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Modernity's Madness and Manifestations of Masochism and Malice: A Demand for Irrational Self-Love, Forgiveness, and Faith.

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Introduction

Modernity's Madness and Manifestations of Masochism and Malice: A Demand for Irrational Self-Love, Forgiveness, and Faith Word count 3349 Fyodor Dostoevsky's birth-year representatively embeds him in two events that determine Russia's course for the next hundred years; Alexander Pushkin, at sixteen years old, became Russia's first national poet in 1815 and in 1825 the Decembrists' failed coup d'etat of Nicholas I, the country's one shot at democracy and exoneration from serfdom, initiated a 'Frozen Society', marked by harsh censors and absence of reform. Nikolai Gogol appropriately arrived in St. Petersburg from rural Russia in 1837 when Pushkin died following a duel in timely fashion to claim Pushkin's title. The trinity of Russian Romantic writers not only share styles which coalesce to form the great tradition now known as Russian Literature, but would also uniquely define themselves as representatives of their people. That creating and finding identity in St. Petersburg, both Russian capital and 'Window to the West', was perplexing and difficult for its people is demonstrated by a cursory analysis of the aforementioned writers' related, while idiosyncratic, tendencies and meaningful characters. Joseph Frank, in his five volume oeuvre, explicates the natural influence of Pushkin and Gogol on Dostoevsky. Russian literature from the 1830s was strongly influenced by Germanic Romanticism and the school's "dissonance between the ideal and real", and this is obsequious in Pushkin's The Bronze Horseman and The Queen of Spades and Gogol's Nevsky Prospect, The Overcoat, and The Diary of A Madman. The main characters in three of these five end their lives and the story in suicide, and all five are clearly insanely mad as the conclusion nears as a result of the shattering of their projected ideals on reality. A contemporary, N.A. Polevoy, described his artistic aim, "to show that the mad dreams of the poets do not fit in with the world of material existence"; the 'dreamer' "becomes a symbol of the failure to grapple with and master the demands and challenges of life". ...read more.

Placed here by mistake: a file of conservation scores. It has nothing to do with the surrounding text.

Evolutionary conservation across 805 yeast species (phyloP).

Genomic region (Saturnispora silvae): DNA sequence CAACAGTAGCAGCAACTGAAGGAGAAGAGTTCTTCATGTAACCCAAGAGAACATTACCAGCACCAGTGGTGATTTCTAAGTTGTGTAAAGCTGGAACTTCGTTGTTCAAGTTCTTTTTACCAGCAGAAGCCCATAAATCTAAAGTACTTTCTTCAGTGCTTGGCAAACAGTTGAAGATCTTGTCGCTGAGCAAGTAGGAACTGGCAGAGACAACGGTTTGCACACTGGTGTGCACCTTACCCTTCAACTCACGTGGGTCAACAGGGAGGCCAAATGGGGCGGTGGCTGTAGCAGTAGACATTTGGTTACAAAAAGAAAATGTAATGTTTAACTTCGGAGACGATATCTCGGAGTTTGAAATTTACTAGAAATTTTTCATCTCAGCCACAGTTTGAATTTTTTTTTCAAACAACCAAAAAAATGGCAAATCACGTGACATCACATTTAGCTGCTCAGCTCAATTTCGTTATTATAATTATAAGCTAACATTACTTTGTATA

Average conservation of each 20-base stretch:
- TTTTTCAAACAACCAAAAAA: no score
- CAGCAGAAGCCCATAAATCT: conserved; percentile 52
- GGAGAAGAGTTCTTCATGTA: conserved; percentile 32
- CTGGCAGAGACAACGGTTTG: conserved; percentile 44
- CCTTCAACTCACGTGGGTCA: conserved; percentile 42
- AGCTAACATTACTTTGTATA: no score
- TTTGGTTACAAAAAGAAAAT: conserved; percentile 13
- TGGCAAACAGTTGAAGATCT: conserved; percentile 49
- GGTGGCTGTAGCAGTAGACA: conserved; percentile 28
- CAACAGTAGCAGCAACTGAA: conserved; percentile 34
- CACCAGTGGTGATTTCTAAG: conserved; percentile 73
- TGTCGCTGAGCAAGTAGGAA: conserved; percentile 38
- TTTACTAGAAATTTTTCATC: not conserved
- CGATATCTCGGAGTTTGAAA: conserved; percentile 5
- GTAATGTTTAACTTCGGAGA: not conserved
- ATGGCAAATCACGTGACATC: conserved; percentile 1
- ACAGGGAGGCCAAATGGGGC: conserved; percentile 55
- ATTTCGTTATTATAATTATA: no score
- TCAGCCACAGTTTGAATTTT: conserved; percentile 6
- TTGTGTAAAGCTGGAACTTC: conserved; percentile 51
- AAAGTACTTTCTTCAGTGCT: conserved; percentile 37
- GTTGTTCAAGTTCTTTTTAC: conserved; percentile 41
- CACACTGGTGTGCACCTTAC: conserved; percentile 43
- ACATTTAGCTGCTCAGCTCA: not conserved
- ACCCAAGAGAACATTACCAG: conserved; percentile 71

Middle